Wills and Bequests
- Writing your will puts you in control and gives you power – power to provide for your loved ones as you see fit, power to ease the transition of your death, and power to create a lasting legacy to the community that will continue to provide support for the future.
- Gifts made in a will are known as bequests. These bequests are vitally important for McNally House Hospiceto continue to provide end-of-life care to people living with a terminal illness.
- Benefits of a bequest to McNally House Hospice
- Your current standard of living will not change.
- When you die, your estate is entitled to a donation receipt for the full value of your gift. This is a significant tax credit on your final tax return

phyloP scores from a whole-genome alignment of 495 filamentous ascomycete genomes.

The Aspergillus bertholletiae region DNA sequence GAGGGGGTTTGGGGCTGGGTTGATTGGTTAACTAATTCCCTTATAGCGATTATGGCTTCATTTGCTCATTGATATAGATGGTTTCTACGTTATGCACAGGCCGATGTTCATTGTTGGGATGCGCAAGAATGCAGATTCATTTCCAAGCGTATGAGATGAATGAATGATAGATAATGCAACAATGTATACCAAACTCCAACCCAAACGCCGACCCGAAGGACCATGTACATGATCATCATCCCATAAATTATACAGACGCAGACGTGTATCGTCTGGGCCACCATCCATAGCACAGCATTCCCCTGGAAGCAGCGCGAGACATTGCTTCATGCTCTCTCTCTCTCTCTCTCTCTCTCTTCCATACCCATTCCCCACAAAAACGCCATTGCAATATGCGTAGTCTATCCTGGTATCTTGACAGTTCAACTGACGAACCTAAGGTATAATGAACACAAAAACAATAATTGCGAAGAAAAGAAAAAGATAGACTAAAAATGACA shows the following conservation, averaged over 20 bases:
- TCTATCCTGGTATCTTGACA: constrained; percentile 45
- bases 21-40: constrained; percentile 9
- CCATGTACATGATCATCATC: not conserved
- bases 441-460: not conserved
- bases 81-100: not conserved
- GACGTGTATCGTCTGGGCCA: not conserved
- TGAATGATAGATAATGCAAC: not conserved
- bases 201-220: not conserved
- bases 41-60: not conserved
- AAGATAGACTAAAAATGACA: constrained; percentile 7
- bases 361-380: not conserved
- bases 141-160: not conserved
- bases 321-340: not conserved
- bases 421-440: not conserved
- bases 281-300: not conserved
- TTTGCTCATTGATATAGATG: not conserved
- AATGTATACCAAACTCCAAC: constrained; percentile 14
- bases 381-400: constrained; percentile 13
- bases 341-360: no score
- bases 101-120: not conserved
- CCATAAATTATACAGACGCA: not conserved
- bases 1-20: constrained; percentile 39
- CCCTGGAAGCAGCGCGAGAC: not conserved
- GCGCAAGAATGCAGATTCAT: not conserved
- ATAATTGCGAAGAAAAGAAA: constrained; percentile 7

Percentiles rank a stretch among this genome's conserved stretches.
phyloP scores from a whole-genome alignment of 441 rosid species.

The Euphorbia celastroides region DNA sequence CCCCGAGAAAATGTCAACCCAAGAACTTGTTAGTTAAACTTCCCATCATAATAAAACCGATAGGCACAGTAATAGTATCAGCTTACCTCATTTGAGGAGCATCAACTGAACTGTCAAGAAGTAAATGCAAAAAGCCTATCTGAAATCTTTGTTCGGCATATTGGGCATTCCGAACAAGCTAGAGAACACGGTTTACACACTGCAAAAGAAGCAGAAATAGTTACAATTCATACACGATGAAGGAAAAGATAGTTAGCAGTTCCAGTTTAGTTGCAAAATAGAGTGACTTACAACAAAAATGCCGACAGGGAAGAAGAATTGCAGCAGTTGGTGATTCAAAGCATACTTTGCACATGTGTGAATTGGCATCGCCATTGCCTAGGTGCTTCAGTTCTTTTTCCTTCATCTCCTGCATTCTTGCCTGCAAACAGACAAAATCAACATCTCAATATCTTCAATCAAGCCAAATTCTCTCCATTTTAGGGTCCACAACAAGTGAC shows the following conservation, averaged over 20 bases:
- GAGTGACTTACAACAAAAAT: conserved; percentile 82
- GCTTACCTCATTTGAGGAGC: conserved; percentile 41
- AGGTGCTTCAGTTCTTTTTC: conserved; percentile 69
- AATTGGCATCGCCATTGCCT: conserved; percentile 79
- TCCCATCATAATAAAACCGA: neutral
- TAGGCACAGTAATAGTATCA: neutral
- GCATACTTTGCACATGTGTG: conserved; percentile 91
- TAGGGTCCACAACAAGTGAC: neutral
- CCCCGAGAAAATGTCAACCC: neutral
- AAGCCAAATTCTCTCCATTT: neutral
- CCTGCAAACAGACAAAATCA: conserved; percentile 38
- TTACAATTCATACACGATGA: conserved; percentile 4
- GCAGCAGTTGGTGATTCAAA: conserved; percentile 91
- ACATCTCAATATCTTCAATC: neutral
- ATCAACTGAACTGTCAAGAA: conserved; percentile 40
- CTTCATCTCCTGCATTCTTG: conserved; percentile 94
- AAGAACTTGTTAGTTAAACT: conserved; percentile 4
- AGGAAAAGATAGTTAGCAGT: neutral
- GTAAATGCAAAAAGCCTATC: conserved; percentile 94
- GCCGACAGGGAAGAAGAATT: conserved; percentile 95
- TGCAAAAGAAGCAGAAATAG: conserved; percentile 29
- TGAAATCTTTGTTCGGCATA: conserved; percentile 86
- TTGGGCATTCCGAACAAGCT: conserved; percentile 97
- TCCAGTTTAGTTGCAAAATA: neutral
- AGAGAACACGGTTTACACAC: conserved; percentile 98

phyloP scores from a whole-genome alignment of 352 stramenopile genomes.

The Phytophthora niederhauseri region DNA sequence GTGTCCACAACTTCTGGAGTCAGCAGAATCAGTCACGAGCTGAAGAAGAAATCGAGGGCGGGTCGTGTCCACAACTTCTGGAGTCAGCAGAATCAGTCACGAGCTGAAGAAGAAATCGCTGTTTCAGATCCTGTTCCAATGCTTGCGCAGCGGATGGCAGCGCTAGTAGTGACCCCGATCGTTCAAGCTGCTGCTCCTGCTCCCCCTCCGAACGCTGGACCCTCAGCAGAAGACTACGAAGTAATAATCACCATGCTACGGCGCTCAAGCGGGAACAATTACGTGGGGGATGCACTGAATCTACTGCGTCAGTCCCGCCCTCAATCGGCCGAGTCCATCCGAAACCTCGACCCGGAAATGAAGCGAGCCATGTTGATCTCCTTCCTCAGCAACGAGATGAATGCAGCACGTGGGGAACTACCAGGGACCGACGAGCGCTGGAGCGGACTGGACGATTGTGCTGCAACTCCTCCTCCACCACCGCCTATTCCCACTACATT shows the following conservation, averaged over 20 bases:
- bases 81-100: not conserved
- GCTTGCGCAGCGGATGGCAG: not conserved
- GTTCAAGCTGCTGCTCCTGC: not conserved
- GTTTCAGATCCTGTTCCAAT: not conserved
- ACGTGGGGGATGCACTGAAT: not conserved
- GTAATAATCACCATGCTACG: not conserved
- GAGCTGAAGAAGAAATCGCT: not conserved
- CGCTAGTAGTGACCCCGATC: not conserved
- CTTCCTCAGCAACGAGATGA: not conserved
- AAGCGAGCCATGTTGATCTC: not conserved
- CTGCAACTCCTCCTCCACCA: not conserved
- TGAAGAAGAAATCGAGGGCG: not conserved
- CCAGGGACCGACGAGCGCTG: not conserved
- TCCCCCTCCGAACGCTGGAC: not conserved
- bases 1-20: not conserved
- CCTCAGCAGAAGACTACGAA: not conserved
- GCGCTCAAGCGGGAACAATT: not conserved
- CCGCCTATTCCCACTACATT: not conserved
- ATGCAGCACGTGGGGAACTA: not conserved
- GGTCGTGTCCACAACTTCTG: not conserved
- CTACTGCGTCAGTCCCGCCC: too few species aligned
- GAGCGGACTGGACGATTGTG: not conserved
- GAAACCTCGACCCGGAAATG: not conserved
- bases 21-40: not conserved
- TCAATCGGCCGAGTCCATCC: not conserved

- You can direct your bequest to a specific purpose, or you can request that your gift be used where it is most needed.
- The following are examples of bequests, with the appropriate wording.
Sample Will Wording
General bequest, where you leave a specific amount or percentage of your estate to the Hospice “I direct my trustees to deliver, pay or transfer ___ percent (or $ ________) of my estate to McNally House Hospice.”
Residual bequest, where McNally House Hospice will receive the remainder of your estate after expenses, debts and taxes have been paid and loved ones provided for “I direct my trustees to deliver, pay, or transfer the residue of my estate to McNally House Hospice.”
Contingent bequest, where all or a portion of your estate is left to McNally House Hospice only under certain conditions “Upon the death of __________, to pay the residue of my estate (or $_____) to McNally House Hospice.”
We strongly encourage you to consult with your own legal and financial advisors before making any kind of planned gift to McNally House Hospice.